Skip to main content

Importance of history in affirmative action.


Our education system is based on the ideal that best and the brightest gets the best education and opportunities. This translates into the opposition for affirmative action, as racial prioritization in selection will deny some of the more 'qualified' students their chances of getting the best education they can. While most people agree that the American history plagued with racism has created unequal opportunities in the past, they argue that racism is mostly a thing of past. It's a common to hear people say, "I'm not a racist, nor are my parents, so why do I have to pay for a slavery that happened more than a century ago?". On the other hand, even some liberal minded people seem to think that the situation of minorities today is partly due to their own fault, "it's just that they are not trying hard enough". Hence the question is, almost 40 years after the civil rights movement (ok, 37 years), do we really need to talk about the historical facts that brought about the inequality in the USA? Isn't 40 years enough time to wither off much of the negative effects of racism?

Lets sum up the history that led us up here.

Racial oppression before the end of WWII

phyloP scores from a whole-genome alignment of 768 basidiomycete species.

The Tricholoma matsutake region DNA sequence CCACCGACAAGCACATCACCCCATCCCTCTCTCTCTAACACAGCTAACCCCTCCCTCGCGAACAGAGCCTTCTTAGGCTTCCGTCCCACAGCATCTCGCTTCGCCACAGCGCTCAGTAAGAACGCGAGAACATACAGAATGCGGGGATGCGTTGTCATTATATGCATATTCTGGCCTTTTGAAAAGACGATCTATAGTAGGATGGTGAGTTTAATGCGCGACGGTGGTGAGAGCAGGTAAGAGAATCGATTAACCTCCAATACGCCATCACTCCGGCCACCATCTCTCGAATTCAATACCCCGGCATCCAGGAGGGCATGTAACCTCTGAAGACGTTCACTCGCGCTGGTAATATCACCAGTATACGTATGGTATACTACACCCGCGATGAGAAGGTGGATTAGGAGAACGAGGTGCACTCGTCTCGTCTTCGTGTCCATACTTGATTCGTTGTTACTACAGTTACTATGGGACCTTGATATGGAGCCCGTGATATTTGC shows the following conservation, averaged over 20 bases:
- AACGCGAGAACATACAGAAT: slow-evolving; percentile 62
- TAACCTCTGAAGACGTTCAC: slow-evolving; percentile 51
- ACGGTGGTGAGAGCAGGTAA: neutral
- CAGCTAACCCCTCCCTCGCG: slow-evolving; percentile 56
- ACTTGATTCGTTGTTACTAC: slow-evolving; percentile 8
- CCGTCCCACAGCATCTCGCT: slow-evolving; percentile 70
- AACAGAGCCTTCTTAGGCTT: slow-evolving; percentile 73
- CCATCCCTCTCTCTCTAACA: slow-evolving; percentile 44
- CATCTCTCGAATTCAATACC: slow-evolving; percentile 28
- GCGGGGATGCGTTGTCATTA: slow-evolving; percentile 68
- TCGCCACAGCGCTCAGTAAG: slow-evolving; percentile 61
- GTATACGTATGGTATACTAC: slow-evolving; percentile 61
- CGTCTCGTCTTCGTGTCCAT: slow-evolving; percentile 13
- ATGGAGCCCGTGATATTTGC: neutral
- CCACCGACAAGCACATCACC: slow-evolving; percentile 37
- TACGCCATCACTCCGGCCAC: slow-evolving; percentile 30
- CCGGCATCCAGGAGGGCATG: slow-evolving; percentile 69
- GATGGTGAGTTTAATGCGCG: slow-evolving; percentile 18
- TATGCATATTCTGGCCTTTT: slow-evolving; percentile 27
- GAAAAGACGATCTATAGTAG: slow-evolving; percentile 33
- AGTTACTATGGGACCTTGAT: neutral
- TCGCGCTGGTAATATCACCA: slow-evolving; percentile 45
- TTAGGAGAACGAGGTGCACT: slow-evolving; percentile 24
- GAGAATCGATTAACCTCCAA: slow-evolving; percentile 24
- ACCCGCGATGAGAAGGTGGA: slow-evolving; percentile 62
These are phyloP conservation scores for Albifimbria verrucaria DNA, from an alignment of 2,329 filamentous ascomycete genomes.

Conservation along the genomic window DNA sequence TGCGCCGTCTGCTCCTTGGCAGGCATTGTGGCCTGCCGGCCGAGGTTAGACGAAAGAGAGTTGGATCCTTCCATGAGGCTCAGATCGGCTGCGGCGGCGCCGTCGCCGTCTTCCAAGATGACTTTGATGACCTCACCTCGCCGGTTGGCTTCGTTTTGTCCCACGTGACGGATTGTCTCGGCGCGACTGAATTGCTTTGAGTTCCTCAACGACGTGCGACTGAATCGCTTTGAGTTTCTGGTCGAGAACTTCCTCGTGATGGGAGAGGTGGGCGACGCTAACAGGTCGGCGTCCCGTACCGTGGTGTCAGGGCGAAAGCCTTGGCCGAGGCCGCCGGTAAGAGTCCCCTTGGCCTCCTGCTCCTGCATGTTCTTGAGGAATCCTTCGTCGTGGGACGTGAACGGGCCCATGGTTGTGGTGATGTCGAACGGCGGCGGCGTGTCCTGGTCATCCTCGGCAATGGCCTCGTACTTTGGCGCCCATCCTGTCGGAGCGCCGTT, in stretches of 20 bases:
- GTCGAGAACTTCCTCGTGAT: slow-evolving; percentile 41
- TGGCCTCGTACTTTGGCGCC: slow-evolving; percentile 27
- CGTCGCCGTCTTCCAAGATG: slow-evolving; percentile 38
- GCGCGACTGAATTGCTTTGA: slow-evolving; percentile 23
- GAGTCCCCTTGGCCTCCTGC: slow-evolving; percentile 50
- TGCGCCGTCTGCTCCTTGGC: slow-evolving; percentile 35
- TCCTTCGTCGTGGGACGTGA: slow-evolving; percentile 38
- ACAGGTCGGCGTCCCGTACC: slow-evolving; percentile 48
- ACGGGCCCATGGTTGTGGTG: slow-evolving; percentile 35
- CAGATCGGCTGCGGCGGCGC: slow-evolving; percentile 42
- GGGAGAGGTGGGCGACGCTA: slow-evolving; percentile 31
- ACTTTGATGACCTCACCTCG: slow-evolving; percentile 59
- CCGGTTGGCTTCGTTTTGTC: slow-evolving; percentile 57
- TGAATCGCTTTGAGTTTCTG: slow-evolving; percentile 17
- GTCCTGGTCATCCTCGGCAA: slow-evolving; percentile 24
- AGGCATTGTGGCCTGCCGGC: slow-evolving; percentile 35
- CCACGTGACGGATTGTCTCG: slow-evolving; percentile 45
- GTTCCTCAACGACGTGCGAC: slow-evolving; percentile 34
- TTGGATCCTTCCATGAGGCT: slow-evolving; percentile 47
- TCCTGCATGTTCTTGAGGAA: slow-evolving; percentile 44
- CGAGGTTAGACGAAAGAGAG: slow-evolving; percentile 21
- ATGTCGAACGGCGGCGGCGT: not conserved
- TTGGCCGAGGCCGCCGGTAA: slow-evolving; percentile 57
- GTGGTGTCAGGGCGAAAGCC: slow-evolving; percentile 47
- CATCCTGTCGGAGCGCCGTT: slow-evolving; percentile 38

Any analysis of historical effects of inequality has to start with slavery. While the white majority advanced through the new world, slavery kept African Americans out of access to any education (or any other opportunity, for that matter) for two centuries. The inhumane oppression of minorities continued for another century in the form of Jim Crow laws after eliminating slavery. While "Jim Crow" laws refer to the de jure segregationist laws in the south, similar laws existed in north and west targeting both black and Asian minorities. Northern states had similar segregationist laws banning blacks from entering to the state, voting, assembling and even testifying against a white in court. For instance Indiana passed a law in 1851 banning blacks entering the northern states and prohibiting whites the employment of those. In California, the minorities faced discrimination at the end of the gold rush era. Both Chinese and Mexicans were targeted in taxing foreign miners and were forbidden from obtaining citizenship, and the racial oppression was evident in many court rulings against Asian and Mexican miners in this era. At the height of these tensions, with the incidents starting from the Chinese massacre in 1871, most Chinese workers and merchants were the targets of physical violence, driving them out of their homes to the newly forming 'China towns'. These ethnic enclaves offered little chance of economic success, as they had to take menial low paying jobs and were not allowed to work outside of the given area. Similar measures were taken later, at the beginning of the great depression, to prevent Mexican Americans and from accessing the scarce economic opportunities. The racial discrimination thus created a vast inequality in access to better paying jobs, and hence economic success of the minorities. Data below shows the disparity in education and socio-economic index (SEI) between the minorities clearly. It should be noted that the Chinese and Japanese are taken as one group, and with Japanese immigrants, who were doing relatively well before the internment in 1942, changes the statistics for this group. Understanding these racial inequalities in early 1940s help better understand the ever widening inequality after the end of WWII.